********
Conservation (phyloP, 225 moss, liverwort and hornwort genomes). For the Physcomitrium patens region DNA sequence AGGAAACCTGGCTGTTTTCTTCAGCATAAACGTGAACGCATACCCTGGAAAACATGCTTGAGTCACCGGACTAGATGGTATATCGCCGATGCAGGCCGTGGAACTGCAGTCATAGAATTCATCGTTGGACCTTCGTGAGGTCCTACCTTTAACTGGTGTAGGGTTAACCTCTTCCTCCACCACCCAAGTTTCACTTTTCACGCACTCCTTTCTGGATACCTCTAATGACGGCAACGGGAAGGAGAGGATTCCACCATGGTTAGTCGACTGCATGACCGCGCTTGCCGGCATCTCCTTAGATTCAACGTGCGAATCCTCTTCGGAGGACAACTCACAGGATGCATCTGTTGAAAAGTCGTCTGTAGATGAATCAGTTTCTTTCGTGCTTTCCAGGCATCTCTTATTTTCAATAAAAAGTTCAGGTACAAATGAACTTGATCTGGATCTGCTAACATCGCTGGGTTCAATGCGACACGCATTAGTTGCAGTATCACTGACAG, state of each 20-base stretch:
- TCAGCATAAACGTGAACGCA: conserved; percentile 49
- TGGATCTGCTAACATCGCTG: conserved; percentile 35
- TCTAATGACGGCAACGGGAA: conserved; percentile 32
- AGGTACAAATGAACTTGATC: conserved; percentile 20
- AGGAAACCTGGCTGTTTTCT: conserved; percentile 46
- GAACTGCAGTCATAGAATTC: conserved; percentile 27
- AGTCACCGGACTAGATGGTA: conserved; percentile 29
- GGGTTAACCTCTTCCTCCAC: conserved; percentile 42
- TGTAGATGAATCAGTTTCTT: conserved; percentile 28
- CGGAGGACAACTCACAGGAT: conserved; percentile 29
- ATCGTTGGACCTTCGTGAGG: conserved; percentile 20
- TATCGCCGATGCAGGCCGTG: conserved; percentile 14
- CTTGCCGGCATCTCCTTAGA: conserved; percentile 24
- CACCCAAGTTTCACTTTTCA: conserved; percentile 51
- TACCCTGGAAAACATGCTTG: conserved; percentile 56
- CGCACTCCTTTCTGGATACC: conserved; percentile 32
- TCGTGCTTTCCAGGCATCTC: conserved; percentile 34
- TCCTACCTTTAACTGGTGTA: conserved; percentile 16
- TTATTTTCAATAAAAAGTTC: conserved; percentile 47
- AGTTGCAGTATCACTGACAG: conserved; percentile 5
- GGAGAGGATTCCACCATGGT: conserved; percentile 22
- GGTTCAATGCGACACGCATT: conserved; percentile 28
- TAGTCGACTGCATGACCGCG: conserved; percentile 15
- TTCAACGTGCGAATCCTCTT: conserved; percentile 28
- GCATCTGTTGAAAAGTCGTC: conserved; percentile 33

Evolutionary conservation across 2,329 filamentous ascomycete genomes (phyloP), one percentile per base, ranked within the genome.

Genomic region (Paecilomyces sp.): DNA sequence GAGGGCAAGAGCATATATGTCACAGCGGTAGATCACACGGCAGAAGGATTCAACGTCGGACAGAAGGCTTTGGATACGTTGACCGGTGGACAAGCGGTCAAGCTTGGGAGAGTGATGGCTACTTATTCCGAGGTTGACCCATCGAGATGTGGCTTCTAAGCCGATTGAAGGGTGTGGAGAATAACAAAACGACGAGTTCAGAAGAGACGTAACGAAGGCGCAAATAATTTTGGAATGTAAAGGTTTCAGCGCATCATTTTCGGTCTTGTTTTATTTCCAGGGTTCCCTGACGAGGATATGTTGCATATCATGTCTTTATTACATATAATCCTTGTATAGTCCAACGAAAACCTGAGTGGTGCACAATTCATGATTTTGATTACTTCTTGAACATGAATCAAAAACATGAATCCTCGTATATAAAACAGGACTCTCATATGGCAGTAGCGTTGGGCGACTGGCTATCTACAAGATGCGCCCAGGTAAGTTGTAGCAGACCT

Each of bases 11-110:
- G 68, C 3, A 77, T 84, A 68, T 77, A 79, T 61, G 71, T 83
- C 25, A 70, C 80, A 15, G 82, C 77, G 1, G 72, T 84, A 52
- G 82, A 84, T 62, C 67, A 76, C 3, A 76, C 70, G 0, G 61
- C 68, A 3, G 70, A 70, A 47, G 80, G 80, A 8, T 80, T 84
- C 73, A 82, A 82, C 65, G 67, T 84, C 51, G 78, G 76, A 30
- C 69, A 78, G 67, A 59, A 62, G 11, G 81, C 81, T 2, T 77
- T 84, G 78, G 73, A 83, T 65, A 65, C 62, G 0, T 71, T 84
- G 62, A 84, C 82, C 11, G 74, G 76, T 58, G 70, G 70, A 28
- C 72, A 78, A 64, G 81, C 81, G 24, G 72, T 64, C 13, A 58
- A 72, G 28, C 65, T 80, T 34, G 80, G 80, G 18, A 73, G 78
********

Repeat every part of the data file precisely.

Conservation (phyloP, 225 moss, liverwort and hornwort genomes). For the Physcomitrium patens region DNA sequence AGGAAACCTGGCTGTTTTCTTCAGCATAAACGTGAACGCATACCCTGGAAAACATGCTTGAGTCACCGGACTAGATGGTATATCGCCGATGCAGGCCGTGGAACTGCAGTCATAGAATTCATCGTTGGACCTTCGTGAGGTCCTACCTTTAACTGGTGTAGGGTTAACCTCTTCCTCCACCACCCAAGTTTCACTTTTCACGCACTCCTTTCTGGATACCTCTAATGACGGCAACGGGAAGGAGAGGATTCCACCATGGTTAGTCGACTGCATGACCGCGCTTGCCGGCATCTCCTTAGATTCAACGTGCGAATCCTCTTCGGAGGACAACTCACAGGATGCATCTGTTGAAAAGTCGTCTGTAGATGAATCAGTTTCTTTCGTGCTTTCCAGGCATCTCTTATTTTCAATAAAAAGTTCAGGTACAAATGAACTTGATCTGGATCTGCTAACATCGCTGGGTTCAATGCGACACGCATTAGTTGCAGTATCACTGACAG, state of each 20-base stretch:
- TCAGCATAAACGTGAACGCA: conserved; percentile 49
- TGGATCTGCTAACATCGCTG: conserved; percentile 35
- TCTAATGACGGCAACGGGAA: conserved; percentile 32
- AGGTACAAATGAACTTGATC: conserved; percentile 20
- AGGAAACCTGGCTGTTTTCT: conserved; percentile 46
- GAACTGCAGTCATAGAATTC: conserved; percentile 27
- AGTCACCGGACTAGATGGTA: conserved; percentile 29
- GGGTTAACCTCTTCCTCCAC: conserved; percentile 42
- TGTAGATGAATCAGTTTCTT: conserved; percentile 28
- CGGAGGACAACTCACAGGAT: conserved; percentile 29
- ATCGTTGGACCTTCGTGAGG: conserved; percentile 20
- TATCGCCGATGCAGGCCGTG: conserved; percentile 14
- CTTGCCGGCATCTCCTTAGA: conserved; percentile 24
- CACCCAAGTTTCACTTTTCA: conserved; percentile 51
- TACCCTGGAAAACATGCTTG: conserved; percentile 56
- CGCACTCCTTTCTGGATACC: conserved; percentile 32
- TCGTGCTTTCCAGGCATCTC: conserved; percentile 34
- TCCTACCTTTAACTGGTGTA: conserved; percentile 16
- TTATTTTCAATAAAAAGTTC: conserved; percentile 47
- AGTTGCAGTATCACTGACAG: conserved; percentile 5
- GGAGAGGATTCCACCATGGT: conserved; percentile 22
- GGTTCAATGCGACACGCATT: conserved; percentile 28
- TAGTCGACTGCATGACCGCG: conserved; percentile 15
- TTCAACGTGCGAATCCTCTT: conserved; percentile 28
- GCATCTGTTGAAAAGTCGTC: conserved; percentile 33

Evolutionary conservation across 2,329 filamentous ascomycete genomes (phyloP), one percentile per base, ranked within the genome.

Genomic region (Paecilomyces sp.): DNA sequence GAGGGCAAGAGCATATATGTCACAGCGGTAGATCACACGGCAGAAGGATTCAACGTCGGACAGAAGGCTTTGGATACGTTGACCGGTGGACAAGCGGTCAAGCTTGGGAGAGTGATGGCTACTTATTCCGAGGTTGACCCATCGAGATGTGGCTTCTAAGCCGATTGAAGGGTGTGGAGAATAACAAAACGACGAGTTCAGAAGAGACGTAACGAAGGCGCAAATAATTTTGGAATGTAAAGGTTTCAGCGCATCATTTTCGGTCTTGTTTTATTTCCAGGGTTCCCTGACGAGGATATGTTGCATATCATGTCTTTATTACATATAATCCTTGTATAGTCCAACGAAAACCTGAGTGGTGCACAATTCATGATTTTGATTACTTCTTGAACATGAATCAAAAACATGAATCCTCGTATATAAAACAGGACTCTCATATGGCAGTAGCGTTGGGCGACTGGCTATCTACAAGATGCGCCCAGGTAAGTTGTAGCAGACCT

Each of bases 11-110:
- G 68, C 3, A 77, T 84, A 68, T 77, A 79, T 61, G 71, T 83
- C 25, A 70, C 80, A 15, G 82, C 77, G 1, G 72, T 84, A 52
- G 82, A 84, T 62, C 67, A 76, C 3, A 76, C 70, G 0, G 61
- C 68, A 3, G 70, A 70, A 47, G 80, G 80, A 8, T 80, T 84
- C 73, A 82, A 82, C 65, G 67, T 84, C 51, G 78, G 76, A 30
- C 69, A 78, G 67, A 59, A 62, G 11, G 81, C 81, T 2, T 77
- T 84, G 78, G 73, A 83, T 65, A 65, C 62, G 0, T 71, T 84
- G 62, A 84, C 82, C 11, G 74, G 76, T 58, G 70, G 70, A 28
- C 72, A 78, A 64, G 81, C 81, G 24, G 72, T 64, C 13, A 58
- A 72, G 28, C 65, T 80, T 34, G 80, G 80, G 18, A 73, G 78